Croatia's public debt at the end of 2019, expressed according to the ESA 2010 methodology, totalled HRK 293 billion or 73.2% of GDP, which is 1.6 percentage points less compared to the end of 2018, shows data from the Croatian National Bank (HNB).
The share of public debt in GDP thus dropped for the fifth consecutive year but in absolute terms, at the end of last year it was HRK 6.9 billion higher than at the end of 2018.
The factors that contributed to the relative decrease of public debt last year were the continuation of favourable fiscal trends, which reduced the state's need for borrowing, a high level of liquidity and the continuation of a period of low interest rates, say analysts of Raiffeisen Bank (RBA).
That, they say, improved borrowing terms on the domestic and international financial markets and contributed to a lowering of interest rates, which reduced interest expenses and improved the debt maturity structure.
The analysts say that the drop in the share of public debt in GDP is also the result of a solid real economic growth of 2.9%.
According to the currency structure, the external component of public debt (HRK 95.8 billion) dropped by eight billion kuna on the year or 8.6% while the internal component grew by 8.7% to HRK 197.2 billion, accounting for 67.3% of the total public debt.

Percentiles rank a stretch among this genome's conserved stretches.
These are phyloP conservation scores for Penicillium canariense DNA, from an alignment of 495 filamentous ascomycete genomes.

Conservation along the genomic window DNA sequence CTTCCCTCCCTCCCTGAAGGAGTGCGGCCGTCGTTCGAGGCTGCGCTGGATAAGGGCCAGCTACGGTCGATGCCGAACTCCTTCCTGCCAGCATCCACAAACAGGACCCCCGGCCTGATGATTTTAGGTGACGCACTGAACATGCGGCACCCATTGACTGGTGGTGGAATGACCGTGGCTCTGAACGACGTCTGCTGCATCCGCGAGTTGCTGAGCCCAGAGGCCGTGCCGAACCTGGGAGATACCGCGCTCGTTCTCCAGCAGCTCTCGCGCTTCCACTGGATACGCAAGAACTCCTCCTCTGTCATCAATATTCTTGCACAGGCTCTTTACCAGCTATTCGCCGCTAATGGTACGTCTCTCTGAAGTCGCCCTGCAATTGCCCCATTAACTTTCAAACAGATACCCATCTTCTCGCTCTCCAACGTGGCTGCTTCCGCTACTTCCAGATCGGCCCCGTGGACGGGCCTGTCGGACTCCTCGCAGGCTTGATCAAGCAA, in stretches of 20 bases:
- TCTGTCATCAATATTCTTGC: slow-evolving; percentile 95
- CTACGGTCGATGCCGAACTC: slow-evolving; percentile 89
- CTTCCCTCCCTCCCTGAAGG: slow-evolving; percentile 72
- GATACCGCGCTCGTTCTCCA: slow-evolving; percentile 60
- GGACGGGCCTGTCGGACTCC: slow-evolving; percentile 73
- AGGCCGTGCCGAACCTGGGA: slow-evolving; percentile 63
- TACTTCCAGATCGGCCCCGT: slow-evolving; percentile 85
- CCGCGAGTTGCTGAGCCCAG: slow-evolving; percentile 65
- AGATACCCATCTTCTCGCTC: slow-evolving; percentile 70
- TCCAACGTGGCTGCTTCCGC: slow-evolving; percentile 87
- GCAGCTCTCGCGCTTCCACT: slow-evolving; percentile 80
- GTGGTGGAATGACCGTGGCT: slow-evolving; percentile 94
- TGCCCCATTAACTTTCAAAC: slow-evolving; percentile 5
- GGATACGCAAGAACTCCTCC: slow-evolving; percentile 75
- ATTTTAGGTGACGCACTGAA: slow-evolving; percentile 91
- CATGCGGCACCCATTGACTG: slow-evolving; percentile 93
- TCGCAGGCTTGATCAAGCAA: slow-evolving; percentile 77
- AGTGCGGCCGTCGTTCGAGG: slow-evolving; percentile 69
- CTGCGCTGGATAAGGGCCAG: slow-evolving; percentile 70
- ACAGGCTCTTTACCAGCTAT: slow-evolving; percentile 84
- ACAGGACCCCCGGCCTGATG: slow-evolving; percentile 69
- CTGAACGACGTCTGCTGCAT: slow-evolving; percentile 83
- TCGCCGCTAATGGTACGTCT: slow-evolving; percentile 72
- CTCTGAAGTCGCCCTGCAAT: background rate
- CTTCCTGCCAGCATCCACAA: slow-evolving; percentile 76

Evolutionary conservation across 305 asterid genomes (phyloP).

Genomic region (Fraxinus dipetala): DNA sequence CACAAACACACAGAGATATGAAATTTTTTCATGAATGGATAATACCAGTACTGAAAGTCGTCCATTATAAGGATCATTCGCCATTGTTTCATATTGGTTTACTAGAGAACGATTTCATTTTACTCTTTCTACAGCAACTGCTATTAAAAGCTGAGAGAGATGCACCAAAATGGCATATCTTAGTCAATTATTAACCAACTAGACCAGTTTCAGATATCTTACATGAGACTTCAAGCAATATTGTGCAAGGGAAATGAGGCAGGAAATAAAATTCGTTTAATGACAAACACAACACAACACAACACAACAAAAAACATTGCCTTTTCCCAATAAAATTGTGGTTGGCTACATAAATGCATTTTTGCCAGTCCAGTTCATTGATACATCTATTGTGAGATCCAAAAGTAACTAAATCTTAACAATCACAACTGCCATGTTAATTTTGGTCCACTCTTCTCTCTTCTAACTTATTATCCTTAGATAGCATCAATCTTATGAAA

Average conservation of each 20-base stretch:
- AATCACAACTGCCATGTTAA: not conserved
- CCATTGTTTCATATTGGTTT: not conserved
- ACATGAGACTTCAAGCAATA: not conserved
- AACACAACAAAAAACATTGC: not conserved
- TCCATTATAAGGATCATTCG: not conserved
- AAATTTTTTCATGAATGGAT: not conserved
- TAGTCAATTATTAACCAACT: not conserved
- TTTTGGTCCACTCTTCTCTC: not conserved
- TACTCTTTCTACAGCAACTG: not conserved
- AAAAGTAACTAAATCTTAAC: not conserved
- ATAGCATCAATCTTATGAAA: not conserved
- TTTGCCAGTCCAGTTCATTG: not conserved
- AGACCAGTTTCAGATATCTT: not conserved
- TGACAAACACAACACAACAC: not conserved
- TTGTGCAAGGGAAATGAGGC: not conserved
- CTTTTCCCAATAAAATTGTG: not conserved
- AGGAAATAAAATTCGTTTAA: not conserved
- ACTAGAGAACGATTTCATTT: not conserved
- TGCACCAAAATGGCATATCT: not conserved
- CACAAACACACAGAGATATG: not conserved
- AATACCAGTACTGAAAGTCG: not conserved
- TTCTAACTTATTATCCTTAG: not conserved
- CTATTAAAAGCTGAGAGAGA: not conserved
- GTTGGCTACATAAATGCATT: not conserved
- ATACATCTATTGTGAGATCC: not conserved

Considering the coronavirus pandemic, unfavourable economic trends will not bypass Croatia either and the government's measures designed to help alleviate the slowing down or suspension of economic activity require a significant increase in the expenditure side of the budget, the analysts say.
They believe that the state will resort to new borrowing on financial markets to bridge the budget deficit, either through credit lines or on capital markets, which, they say, coupled with the decline in economic activity, will have a negative impact on the general government's public debt, both in nominal and real terms.
That is why apart from a decline in economy analysts also expect the share of the general government's debt in GDP to increase to above 80%, which was last recorded in 2016.
They say that an additional factor that will contribute to an increase in the share of the debt in GDP is the weakening of the kuna in relation to the euro.